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more than the 16th section for the support of common schools; and the late Nathan Dane, L. L. D., had labored long before he succeeded in inducing the government to appropriate that portion of the public lands. It will not then be thought strange that during a considerable time, the policy of adding the 36th section to an endowment already supposed to be munificent, was met by a resistance which threatened to be very grave, if not fatal to success. In my efforts to neutralize this hostility, and to meet the objections of honest and candid gentlemen, I was often made to feel that I required greater resources of prudence, knowledge and wisdom than I possessed. But I succeeded at length in bringing to the support of my measure the industry, patriotism and influence of such gentlemen as Hon. Mr. Vinton, of Ohio, and of Hon. Horace Mann, of Massachusetts, who seconded my efforts in such a manner that all serious oppo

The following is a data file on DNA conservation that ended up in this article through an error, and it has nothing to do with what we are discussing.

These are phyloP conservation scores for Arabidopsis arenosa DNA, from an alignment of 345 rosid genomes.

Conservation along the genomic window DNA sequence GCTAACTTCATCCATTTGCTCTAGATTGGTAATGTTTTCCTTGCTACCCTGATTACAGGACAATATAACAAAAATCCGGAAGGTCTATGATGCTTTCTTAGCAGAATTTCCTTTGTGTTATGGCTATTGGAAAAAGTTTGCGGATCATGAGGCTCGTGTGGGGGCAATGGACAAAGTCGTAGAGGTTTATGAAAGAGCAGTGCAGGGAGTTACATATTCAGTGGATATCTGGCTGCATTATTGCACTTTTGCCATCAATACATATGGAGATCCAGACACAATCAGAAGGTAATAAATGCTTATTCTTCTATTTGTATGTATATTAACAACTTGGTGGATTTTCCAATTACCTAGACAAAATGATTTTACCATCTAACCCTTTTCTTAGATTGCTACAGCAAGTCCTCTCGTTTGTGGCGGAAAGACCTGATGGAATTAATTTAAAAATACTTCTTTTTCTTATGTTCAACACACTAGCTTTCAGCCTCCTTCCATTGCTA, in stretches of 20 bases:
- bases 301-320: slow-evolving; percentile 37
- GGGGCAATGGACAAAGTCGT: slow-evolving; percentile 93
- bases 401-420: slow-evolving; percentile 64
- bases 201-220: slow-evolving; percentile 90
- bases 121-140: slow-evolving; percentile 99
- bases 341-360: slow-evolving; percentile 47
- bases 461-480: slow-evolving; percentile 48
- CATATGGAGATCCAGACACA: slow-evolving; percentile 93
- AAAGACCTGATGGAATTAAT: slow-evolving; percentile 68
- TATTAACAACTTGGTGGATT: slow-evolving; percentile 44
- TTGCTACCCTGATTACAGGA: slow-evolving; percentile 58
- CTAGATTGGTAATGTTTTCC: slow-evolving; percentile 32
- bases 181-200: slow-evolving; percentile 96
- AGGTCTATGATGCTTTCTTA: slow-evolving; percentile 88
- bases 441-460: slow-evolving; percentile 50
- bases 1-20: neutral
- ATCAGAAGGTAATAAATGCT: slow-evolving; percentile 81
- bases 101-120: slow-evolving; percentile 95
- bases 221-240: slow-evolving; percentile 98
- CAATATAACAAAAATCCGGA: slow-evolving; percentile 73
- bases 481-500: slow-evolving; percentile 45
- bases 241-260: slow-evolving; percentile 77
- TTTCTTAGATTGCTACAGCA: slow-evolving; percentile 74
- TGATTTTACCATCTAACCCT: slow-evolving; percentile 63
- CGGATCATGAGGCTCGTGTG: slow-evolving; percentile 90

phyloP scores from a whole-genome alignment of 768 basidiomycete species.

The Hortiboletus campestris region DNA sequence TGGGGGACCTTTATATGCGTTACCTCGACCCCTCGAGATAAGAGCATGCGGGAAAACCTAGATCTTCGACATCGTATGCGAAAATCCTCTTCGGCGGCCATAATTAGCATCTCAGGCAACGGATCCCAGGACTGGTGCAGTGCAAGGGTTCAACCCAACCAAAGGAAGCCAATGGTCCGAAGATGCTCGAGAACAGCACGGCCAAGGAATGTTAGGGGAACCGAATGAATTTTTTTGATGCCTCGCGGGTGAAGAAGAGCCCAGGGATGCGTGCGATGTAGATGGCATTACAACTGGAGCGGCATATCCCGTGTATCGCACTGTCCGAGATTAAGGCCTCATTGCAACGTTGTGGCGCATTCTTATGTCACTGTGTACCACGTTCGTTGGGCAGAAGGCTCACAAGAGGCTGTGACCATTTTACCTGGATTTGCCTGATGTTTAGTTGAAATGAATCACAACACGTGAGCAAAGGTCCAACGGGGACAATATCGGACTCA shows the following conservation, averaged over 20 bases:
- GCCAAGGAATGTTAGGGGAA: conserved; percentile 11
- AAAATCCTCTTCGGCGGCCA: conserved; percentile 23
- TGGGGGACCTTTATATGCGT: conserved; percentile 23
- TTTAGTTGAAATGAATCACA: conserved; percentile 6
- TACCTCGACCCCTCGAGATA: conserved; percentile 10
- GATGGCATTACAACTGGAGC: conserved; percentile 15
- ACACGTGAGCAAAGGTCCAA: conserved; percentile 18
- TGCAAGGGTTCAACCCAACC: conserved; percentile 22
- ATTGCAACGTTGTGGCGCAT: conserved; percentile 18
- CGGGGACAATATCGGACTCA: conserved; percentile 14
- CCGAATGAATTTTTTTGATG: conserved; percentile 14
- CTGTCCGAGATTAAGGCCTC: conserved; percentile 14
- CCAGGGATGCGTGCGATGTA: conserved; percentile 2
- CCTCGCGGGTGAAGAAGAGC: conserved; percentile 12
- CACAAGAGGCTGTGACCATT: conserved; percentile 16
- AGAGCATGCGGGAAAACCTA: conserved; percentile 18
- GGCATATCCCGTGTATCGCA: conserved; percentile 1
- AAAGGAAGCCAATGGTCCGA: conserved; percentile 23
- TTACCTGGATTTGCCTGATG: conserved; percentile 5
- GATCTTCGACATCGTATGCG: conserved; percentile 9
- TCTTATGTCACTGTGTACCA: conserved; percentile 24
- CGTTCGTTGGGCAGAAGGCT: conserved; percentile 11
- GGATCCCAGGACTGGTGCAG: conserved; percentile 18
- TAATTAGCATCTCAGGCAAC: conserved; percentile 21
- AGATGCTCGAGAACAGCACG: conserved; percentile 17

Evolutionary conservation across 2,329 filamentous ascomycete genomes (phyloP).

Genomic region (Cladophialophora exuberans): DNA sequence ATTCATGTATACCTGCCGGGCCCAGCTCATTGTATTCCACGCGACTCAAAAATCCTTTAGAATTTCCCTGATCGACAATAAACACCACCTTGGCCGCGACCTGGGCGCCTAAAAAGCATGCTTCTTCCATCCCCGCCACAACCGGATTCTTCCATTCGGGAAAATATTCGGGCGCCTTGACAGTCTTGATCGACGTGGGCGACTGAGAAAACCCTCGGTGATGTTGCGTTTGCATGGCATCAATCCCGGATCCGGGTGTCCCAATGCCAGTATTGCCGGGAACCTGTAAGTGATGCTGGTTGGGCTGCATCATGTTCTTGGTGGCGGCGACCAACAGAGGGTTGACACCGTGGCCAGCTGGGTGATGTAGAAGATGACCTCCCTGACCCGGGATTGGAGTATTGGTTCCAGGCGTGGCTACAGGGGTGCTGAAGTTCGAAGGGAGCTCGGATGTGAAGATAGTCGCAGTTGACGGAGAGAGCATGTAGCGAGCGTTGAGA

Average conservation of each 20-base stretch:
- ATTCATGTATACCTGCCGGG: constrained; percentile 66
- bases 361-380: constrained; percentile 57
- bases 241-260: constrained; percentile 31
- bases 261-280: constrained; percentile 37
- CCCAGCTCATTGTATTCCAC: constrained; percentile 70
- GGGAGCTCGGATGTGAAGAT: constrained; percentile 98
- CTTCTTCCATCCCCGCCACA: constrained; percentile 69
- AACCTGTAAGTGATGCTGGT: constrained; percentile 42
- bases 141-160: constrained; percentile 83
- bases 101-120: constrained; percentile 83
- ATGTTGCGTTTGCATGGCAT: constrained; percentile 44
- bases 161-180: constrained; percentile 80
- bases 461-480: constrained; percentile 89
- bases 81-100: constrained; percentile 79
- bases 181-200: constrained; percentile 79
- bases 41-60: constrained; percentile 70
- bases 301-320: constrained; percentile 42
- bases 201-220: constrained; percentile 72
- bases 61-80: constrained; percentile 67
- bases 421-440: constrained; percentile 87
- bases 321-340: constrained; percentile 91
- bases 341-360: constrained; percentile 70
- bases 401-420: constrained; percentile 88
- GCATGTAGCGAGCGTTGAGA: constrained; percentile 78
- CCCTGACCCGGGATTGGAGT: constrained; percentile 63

sition gave way before their logic and eloquence.